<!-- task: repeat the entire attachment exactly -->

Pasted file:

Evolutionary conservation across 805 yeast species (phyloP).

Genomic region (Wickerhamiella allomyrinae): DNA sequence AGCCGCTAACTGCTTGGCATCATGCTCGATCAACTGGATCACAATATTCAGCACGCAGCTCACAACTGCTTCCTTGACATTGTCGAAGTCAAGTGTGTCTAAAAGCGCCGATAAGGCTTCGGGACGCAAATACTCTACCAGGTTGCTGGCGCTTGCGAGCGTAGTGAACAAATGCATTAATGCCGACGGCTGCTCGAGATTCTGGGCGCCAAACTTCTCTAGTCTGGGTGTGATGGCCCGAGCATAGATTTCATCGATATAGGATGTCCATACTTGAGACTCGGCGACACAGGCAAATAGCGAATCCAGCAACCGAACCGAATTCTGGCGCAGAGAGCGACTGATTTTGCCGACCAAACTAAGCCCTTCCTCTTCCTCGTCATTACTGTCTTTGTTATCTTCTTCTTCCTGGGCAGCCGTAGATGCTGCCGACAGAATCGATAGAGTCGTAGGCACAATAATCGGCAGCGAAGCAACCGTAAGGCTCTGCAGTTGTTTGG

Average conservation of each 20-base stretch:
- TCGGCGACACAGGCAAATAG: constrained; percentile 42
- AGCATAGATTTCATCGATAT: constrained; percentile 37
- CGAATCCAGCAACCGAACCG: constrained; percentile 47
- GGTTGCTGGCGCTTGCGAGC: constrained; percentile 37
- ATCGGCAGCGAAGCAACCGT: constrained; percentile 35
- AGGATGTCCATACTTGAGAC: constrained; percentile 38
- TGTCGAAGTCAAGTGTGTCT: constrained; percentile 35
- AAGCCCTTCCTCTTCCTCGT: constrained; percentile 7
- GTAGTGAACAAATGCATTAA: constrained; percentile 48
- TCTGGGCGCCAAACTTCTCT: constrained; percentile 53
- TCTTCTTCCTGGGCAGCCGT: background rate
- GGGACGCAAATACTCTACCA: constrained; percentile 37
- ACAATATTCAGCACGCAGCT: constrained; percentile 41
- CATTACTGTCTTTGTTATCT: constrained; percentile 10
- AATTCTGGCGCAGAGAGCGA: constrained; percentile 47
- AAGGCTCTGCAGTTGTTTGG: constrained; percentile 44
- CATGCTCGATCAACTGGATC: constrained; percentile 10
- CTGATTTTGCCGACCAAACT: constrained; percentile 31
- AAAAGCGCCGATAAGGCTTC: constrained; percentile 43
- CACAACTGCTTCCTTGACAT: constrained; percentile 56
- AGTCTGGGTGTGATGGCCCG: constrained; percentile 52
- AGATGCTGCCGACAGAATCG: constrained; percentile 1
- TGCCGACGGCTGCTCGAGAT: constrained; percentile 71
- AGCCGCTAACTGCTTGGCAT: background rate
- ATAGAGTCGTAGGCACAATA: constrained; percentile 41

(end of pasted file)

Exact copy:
Evolutionary conservation across 805 yeast species (phyloP).

Genomic region (Wickerhamiella allomyrinae): DNA sequence AGCCGCTAACTGCTTGGCATCATGCTCGATCAACTGGATCACAATATTCAGCACGCAGCTCACAACTGCTTCCTTGACATTGTCGAAGTCAAGTGTGTCTAAAAGCGCCGATAAGGCTTCGGGACGCAAATACTCTACCAGGTTGCTGGCGCTTGCGAGCGTAGTGAACAAATGCATTAATGCCGACGGCTGCTCGAGATTCTGGGCGCCAAACTTCTCTAGTCTGGGTGTGATGGCCCGAGCATAGATTTCATCGATATAGGATGTCCATACTTGAGACTCGGCGACACAGGCAAATAGCGAATCCAGCAACCGAACCGAATTCTGGCGCAGAGAGCGACTGATTTTGCCGACCAAACTAAGCCCTTCCTCTTCCTCGTCATTACTGTCTTTGTTATCTTCTTCTTCCTGGGCAGCCGTAGATGCTGCCGACAGAATCGATAGAGTCGTAGGCACAATAATCGGCAGCGAAGCAACCGTAAGGCTCTGCAGTTGTTTGG

Average conservation of each 20-base stretch:
- TCGGCGACACAGGCAAATAG: constrained; percentile 42
- AGCATAGATTTCATCGATAT: constrained; percentile 37
- CGAATCCAGCAACCGAACCG: constrained; percentile 47
- GGTTGCTGGCGCTTGCGAGC: constrained; percentile 37
- ATCGGCAGCGAAGCAACCGT: constrained; percentile 35
- AGGATGTCCATACTTGAGAC: constrained; percentile 38
- TGTCGAAGTCAAGTGTGTCT: constrained; percentile 35
- AAGCCCTTCCTCTTCCTCGT: constrained; percentile 7
- GTAGTGAACAAATGCATTAA: constrained; percentile 48
- TCTGGGCGCCAAACTTCTCT: constrained; percentile 53
- TCTTCTTCCTGGGCAGCCGT: background rate
- GGGACGCAAATACTCTACCA: constrained; percentile 37
- ACAATATTCAGCACGCAGCT: constrained; percentile 41
- CATTACTGTCTTTGTTATCT: constrained; percentile 10
- AATTCTGGCGCAGAGAGCGA: constrained; percentile 47
- AAGGCTCTGCAGTTGTTTGG: constrained; percentile 44
- CATGCTCGATCAACTGGATC: constrained; percentile 10
- CTGATTTTGCCGACCAAACT: constrained; percentile 31
- AAAAGCGCCGATAAGGCTTC: constrained; percentile 43
- CACAACTGCTTCCTTGACAT: constrained; percentile 56
- AGTCTGGGTGTGATGGCCCG: constrained; percentile 52
- AGATGCTGCCGACAGAATCG: constrained; percentile 1
- TGCCGACGGCTGCTCGAGAT: constrained; percentile 71
- AGCCGCTAACTGCTTGGCAT: background rate
- ATAGAGTCGTAGGCACAATA: constrained; percentile 41